Mmegi Blogs :: I still support capital punishment
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Friday 23 February 2018, 16:45 pm.
I still support capital punishment

I support the death penalty, goes without saying that I am a firm retributionist. My simple belief, and I know most people also share it, if you deliberately take a life and you are then proven guilty beyond any reasonable doubt, then you should also simply forfeit your right to live.
By Tumie Modise Mon 06 Nov 2017, 13:07 pm (GMT +2)
Mmegi Blogs :: I still support capital punishment

The sentence should always be proportional to the severity of their crime.

Defenders of capital punishment are always quick to argue that capital punishment is not a deterrent. Ernest van den Haag, a law Professor at Fordham University who has studied the question of deterrence closely, wrote: “Even though statistical demonstrations are not conclusive, and perhaps cannot be, capital punishment is likely to deter more than other punishments because people fear death more than anything else. They fear most death deliberately inflicted by law and scheduled by the courts.’’ I agree.

Whether we agree or not, in life, whatever people fear most is likely to deter most of them. Growing up, parents used to warn us of bogeymen popularly known in villages as ‘boramotsholakakgetsi”. While I have always doubted the sack theory, I know for a fact that children used to disappear and most times they would later be tragically found dead somewhere. So there was some truth in those bogeymen stories. To this day those people still exist, both sexes, even in towns!

Bogeymen are back in fashion. Hardly a week passes by where we don’t hear of heartbreaking stories of people who see nothing wrong with slaughtering other people, even defenseless children. This week in court, a murder accused stunned everyone. Found in possession of the murder weapon, a knife, he shocked us all when he challenged the court to prove that the traces of blood found on the knife were indeed of the deceased and not other people he said he had stabbed with the same knife. As he said that his defence lawyer almost crawled under court pews. Some people laughed, others cried.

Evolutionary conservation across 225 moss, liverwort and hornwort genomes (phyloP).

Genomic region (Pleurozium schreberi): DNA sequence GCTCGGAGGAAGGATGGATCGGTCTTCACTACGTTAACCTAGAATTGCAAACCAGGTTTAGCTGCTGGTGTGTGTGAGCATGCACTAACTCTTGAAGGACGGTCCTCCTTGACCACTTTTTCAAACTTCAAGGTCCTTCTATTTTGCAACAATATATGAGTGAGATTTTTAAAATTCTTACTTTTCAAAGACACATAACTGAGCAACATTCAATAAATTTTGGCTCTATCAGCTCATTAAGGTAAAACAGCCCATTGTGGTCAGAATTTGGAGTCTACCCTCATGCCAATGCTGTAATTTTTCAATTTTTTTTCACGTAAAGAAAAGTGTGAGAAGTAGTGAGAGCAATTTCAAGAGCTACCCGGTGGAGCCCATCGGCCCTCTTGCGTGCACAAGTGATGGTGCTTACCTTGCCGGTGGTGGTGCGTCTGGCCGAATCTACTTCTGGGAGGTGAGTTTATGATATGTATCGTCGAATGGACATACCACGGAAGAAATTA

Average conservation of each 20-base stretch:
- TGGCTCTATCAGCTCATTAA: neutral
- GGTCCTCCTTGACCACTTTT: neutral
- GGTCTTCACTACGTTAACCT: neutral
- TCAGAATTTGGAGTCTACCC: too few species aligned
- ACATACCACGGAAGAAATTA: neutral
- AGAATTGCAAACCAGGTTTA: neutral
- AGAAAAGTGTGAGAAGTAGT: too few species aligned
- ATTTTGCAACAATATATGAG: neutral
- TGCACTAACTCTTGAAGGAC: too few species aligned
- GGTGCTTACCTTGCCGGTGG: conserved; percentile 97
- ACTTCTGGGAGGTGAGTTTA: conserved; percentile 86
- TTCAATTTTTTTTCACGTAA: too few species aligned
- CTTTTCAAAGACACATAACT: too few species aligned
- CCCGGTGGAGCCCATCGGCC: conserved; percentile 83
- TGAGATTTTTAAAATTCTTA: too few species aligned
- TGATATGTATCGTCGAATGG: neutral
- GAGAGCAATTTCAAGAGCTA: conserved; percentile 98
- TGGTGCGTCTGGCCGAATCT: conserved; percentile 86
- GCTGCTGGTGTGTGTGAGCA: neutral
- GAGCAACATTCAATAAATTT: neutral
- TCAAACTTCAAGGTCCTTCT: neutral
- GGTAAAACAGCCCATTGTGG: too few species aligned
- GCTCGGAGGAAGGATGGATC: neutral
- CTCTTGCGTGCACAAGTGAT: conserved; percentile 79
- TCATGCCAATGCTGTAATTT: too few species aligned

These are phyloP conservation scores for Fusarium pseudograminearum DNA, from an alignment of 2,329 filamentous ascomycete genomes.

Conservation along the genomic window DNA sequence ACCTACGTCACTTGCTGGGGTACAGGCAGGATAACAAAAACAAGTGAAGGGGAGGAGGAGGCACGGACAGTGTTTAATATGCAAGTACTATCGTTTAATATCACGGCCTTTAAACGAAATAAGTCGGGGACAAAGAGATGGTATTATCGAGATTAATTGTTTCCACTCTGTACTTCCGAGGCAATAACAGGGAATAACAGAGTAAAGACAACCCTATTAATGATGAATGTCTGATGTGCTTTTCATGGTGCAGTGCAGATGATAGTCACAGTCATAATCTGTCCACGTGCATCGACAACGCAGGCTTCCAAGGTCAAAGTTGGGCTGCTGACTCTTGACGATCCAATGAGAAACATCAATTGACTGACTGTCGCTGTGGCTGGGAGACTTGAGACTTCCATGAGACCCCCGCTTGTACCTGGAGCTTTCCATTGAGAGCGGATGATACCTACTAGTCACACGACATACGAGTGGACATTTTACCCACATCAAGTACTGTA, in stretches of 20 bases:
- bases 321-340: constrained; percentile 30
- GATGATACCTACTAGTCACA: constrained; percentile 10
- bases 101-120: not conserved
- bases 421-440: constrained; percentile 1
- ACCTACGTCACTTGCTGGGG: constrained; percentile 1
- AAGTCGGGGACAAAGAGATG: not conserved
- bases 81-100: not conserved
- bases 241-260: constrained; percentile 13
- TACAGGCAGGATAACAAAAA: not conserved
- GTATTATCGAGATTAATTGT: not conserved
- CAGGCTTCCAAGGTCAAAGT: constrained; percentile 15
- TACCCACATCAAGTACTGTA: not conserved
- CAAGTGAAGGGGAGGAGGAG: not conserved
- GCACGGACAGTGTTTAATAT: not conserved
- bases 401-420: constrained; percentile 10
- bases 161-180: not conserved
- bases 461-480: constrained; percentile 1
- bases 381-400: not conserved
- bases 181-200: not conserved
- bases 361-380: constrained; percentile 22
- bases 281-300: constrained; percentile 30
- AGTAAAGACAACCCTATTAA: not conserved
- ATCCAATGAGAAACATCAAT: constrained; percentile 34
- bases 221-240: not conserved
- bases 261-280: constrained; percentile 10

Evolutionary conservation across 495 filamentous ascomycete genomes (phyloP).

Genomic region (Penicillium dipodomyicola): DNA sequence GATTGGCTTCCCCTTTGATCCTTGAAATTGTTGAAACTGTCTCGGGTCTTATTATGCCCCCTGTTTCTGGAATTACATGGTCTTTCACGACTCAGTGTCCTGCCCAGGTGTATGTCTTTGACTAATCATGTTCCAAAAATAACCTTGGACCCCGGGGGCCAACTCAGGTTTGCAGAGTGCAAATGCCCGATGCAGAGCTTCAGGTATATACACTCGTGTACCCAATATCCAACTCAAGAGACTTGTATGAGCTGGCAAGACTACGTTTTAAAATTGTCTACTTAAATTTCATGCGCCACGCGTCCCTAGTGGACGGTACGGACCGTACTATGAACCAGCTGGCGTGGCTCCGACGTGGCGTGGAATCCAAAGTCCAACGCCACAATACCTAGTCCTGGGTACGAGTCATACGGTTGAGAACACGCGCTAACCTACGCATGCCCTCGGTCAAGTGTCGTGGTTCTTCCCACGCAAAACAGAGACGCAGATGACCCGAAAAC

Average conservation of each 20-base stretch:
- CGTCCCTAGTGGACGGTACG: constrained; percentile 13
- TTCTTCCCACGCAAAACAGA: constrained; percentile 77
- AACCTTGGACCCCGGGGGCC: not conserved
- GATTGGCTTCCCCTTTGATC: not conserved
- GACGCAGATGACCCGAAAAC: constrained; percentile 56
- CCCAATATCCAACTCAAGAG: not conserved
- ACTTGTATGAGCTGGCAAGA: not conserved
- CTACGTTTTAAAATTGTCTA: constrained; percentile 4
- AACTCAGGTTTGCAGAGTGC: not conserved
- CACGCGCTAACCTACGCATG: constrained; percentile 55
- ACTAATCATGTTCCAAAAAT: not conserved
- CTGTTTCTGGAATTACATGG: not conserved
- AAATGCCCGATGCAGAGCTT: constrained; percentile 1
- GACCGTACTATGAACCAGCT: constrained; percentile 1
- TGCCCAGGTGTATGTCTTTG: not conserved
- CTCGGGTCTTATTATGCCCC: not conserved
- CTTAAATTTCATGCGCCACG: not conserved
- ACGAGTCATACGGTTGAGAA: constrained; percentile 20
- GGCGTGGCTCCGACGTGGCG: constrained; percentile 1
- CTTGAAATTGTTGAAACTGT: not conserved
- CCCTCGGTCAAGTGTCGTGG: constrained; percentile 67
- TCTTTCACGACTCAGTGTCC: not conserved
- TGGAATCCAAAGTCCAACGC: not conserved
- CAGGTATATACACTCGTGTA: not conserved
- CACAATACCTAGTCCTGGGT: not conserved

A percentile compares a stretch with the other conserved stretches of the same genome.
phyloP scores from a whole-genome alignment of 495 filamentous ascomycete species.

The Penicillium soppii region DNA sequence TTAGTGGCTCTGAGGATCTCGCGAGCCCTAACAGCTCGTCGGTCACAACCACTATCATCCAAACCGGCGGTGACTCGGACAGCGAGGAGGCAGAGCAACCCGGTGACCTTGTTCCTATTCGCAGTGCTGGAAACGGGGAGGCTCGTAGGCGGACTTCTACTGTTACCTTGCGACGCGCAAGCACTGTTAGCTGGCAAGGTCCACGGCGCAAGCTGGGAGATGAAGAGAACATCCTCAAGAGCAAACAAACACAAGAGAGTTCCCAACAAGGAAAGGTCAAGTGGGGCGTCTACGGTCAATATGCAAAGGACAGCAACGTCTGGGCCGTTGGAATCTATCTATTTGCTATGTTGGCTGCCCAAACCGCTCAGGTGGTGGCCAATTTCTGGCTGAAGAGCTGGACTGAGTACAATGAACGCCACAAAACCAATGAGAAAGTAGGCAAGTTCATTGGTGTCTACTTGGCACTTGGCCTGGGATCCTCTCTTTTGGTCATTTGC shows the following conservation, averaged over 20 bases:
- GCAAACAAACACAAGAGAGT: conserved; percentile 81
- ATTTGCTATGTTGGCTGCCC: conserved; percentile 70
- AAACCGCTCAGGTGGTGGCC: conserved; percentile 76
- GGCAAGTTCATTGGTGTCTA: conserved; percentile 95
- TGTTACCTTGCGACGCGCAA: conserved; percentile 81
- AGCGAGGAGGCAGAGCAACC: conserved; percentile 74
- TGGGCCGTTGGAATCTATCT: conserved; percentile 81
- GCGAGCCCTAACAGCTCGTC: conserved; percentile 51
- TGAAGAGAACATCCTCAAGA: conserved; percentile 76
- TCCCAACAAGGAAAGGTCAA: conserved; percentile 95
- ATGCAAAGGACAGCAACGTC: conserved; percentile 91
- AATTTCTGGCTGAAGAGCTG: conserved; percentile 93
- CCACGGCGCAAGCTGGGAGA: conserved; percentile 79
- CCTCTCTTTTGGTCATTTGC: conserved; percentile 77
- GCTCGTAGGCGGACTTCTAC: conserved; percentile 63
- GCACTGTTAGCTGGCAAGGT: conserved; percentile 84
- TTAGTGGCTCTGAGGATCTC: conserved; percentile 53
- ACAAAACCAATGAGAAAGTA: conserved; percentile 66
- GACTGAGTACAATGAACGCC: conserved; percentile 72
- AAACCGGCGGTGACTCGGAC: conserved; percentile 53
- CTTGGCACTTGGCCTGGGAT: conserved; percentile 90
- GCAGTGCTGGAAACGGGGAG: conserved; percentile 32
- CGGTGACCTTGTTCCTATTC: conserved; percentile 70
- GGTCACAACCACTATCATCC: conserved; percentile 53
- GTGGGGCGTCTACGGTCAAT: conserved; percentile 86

For three years now, homicides and so-called passion killings are on the increase. At this rate, people are soon going to choose to take their own lives than wait for some psycho to do the honours. If it’s not someone been shot Hollywood-style in their living room, then it’s someone being hacked or burnt to death while sleeping. It’s the new Wild Wild West, only its happening for real and not some make-believe thriller we watch at local cinemas or pirated videos.

One very disturbing thing about some murder accused persons is that they are repeat offenders.

It is not uncommon


to learn that they are suspected to have committed crimes when they were out on bail for other murder crimes. Maybe we are dealing with vampires. We just don’t know it yet.

When someone commits murder, they are caught, tried, and convicted, and it is understood that the punishment will be severe. But the person they would have killed no longer has a part to play in this. That notwithstanding, fact is the murderer has the victim’s family and friends of a loved one. Their grief begins with the murder.  The grief may not end with the murderer’s execution, but the execution does engender a feeling of relief at no longer having to think about the ordeal—a feeling which often fails to arise while the murderer still lives on.

Again, and I hold this strong view, if would-be criminals know undoubtedly that they will be put to death should they murder with premeditation, very many of them are much less inclined to commit murder.  Whether or not would-be criminals are wary of committing the worst crime is an important, and probably impossible question to answer. But the fact does remain that many criminals who ride the fence on committing murder ultimately decide to spare the victim’s life.

In a larger sense, capital punishment is the ultimate warning against all crimes. If the criminal knows that the justice system will not stop at putting him to death, then the system appears more draconian to him. Hence, he is less inclined to break and enter. 

He may have no intention of killing anyone in the process of robbing them, but is much more apprehensive about the possibility if he knows he will be executed.  Thus, there is a better chance that he will not break and enter in the first place.

I do not wish murder on anyone; equally I do not wish to see anyone beg the State to spare their lives after they are sentenced to hang. I only firmly believe that if murder is the willful deprivation of a victim’s right to life, then the justice system’s willful deprivation of the criminal’s right to the same is, even if overly severe, a punishment which fits the most severe crime that can be committed.


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